The U.S. Olympic women’s basketball team played its first exhibition game in more than two months on Monday night, and the extended inactivity showed with uneven possessions and in the early going against Brazil even a hint of vulnerability.

Accustomed to winning by outsize margins, the United States wasn’t able to pull away until late in the second quarter at Verizon Center, underscoring Coach Geno Auriemma’s concern that his charges are still seeking an identity less than two weeks before their opener in London.

The 99-67 victory included offensive miscues that predictably followed just two practices since the United States last played on May 12, beating China, 100-62, in Seattle. Soon after, every U.S. representative resumed playing with her WNBA team and only days ago began the Olympic break.

The U.S. team arrived in the District on Friday and practiced over the weekend in preparation for Brazil. Such little time together compelled Auriemma to keep his offensive sets simple while implementing full-court pressure intended to yield easy baskets.

“We’re just trying to find each other, trying to learn a little bit about each other,” Auriemma said. “There were moments when we looked really, really good, and there were moments when we really struggled at both ends of the floor.”

The defensive blueprint began unfolding to plan right away, with the United States forcing eight turnovers in the first quarter. The scoring, meantime, came inside and out from a lineup that includes six members from the 2008 gold medal team and the reigning WNBA most valuable player, Tamika Catchings, and rookie of the year Maya Moore.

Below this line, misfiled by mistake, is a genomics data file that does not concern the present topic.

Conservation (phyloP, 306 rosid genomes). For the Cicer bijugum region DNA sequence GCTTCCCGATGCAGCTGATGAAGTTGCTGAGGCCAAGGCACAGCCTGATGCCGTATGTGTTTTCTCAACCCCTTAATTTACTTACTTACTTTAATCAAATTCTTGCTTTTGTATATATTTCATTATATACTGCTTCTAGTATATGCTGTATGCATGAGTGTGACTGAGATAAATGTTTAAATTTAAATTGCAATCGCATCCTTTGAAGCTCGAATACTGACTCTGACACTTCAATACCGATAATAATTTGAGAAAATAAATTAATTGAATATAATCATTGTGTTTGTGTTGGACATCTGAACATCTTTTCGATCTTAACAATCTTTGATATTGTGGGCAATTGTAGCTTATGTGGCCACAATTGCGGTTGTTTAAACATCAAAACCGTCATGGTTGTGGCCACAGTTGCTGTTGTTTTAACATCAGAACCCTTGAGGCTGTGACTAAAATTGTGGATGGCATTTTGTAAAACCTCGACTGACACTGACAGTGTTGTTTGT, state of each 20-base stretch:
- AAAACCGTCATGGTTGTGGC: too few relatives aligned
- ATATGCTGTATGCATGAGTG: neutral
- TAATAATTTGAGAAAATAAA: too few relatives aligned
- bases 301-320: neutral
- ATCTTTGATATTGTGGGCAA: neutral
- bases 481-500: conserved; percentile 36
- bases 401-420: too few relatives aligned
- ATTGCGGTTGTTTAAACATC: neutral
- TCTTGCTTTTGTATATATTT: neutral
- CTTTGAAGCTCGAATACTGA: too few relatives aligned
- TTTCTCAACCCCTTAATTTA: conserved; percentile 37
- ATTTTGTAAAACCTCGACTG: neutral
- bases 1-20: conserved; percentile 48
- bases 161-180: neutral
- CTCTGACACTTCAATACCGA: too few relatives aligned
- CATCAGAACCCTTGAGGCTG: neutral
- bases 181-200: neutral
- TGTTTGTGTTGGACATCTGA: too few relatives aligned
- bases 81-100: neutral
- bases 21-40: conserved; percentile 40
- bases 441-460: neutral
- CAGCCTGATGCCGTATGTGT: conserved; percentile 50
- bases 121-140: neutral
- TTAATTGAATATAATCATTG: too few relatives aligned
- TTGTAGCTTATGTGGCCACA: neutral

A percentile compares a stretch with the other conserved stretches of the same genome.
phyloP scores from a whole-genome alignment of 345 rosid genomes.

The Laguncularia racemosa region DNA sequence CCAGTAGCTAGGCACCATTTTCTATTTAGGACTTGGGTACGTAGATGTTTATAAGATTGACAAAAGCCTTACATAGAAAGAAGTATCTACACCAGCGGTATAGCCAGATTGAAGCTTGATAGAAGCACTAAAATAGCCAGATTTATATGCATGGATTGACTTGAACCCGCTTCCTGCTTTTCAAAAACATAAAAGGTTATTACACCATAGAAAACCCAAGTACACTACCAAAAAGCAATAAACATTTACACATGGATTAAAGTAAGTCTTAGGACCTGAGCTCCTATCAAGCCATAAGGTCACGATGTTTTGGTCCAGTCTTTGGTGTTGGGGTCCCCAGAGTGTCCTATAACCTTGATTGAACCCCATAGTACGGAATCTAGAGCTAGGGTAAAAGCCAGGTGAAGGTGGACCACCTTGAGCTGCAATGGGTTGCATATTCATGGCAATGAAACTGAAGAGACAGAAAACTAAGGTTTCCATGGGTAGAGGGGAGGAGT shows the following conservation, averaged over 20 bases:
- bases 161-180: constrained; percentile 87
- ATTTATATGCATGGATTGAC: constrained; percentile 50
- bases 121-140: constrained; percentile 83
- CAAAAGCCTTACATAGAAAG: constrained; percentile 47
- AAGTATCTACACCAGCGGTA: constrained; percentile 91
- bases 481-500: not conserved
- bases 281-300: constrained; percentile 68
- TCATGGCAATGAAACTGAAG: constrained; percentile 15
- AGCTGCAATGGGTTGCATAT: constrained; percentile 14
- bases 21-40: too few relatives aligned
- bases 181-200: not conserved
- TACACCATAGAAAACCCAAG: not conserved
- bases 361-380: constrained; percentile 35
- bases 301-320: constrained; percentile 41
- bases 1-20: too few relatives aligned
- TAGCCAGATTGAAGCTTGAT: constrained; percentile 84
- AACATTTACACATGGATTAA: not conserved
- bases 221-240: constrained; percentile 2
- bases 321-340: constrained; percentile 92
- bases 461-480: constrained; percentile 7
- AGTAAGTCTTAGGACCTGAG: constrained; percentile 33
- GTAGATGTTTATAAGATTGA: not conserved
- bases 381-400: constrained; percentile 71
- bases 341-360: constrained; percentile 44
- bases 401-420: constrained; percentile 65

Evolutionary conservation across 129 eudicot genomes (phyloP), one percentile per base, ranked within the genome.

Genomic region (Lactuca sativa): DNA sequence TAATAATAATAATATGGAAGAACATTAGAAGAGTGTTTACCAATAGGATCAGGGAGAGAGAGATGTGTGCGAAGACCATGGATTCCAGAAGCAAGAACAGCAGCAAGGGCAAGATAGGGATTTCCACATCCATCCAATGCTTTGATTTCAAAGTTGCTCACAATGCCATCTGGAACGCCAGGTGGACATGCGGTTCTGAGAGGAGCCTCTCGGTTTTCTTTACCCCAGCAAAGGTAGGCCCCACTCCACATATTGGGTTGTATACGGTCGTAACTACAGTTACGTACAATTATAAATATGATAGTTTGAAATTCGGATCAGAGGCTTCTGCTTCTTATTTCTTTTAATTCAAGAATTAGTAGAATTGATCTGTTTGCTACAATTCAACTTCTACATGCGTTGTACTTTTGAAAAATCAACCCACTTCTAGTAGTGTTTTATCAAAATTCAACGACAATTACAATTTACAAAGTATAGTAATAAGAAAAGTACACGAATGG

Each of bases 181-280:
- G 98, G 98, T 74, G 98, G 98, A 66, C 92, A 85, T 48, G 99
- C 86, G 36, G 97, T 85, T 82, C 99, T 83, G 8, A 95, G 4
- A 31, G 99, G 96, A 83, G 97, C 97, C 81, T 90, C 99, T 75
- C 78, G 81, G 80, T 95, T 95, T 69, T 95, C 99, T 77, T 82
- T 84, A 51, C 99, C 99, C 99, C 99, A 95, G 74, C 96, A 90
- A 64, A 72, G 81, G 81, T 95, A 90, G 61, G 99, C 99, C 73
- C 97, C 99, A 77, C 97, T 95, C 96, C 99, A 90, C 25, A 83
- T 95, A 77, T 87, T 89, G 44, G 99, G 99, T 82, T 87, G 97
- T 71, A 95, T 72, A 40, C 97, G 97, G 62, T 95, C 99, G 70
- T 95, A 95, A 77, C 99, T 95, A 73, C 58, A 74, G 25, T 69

The starting back court of Diana Taurasi and Lindsay Whalen was especially effective, getting open shots with Brazil collapsing to protect the rim from the likes of centers Sylvia Fowles and Tina Charles and forward Candace Parker.

Whalen finished with 21 points to match a game high and played 29 minutes, the most on the U.S. team. Whalen started in place of three-time Olympian Sue Bird, who left on Sunday night because of a death in her family.

Taurasi, meantime, added 16 points and a game-high seven assists, particularly good news considering the three-time gold medal winner had missed the last 16 games of the WNBA season with a hip flexor and sore ankle.

The U.S. bench combined for 43 points as the lead swelled to 25 several times during the third quarter. By early in the fourth, Auriemma was inserting the reserves with more regularity when the United States went ahead by as many as 34 points.

Backup forward Seimone Augustus scored 12 points, and Charles and Moore, former teammates at Connecticut, each chipped in 11 points. Charles also had a team-high 10 rebounds.

The United States forced 29 turnovers, limited Brazil to 32 percent shooting and got to the free throw line 12 more times than its opponent. The Americans shot 47 percent and had 27 assists on 35 field goals, although they committed 22 turnovers.

“I think we have a chance, I think we have the ability and the opportunity to put together a month of great basketball,” Taurasi said. “We have the talent. We have the togetherness of liking each other and wanting to be really good, and those are things that a lot of teams don’t have.”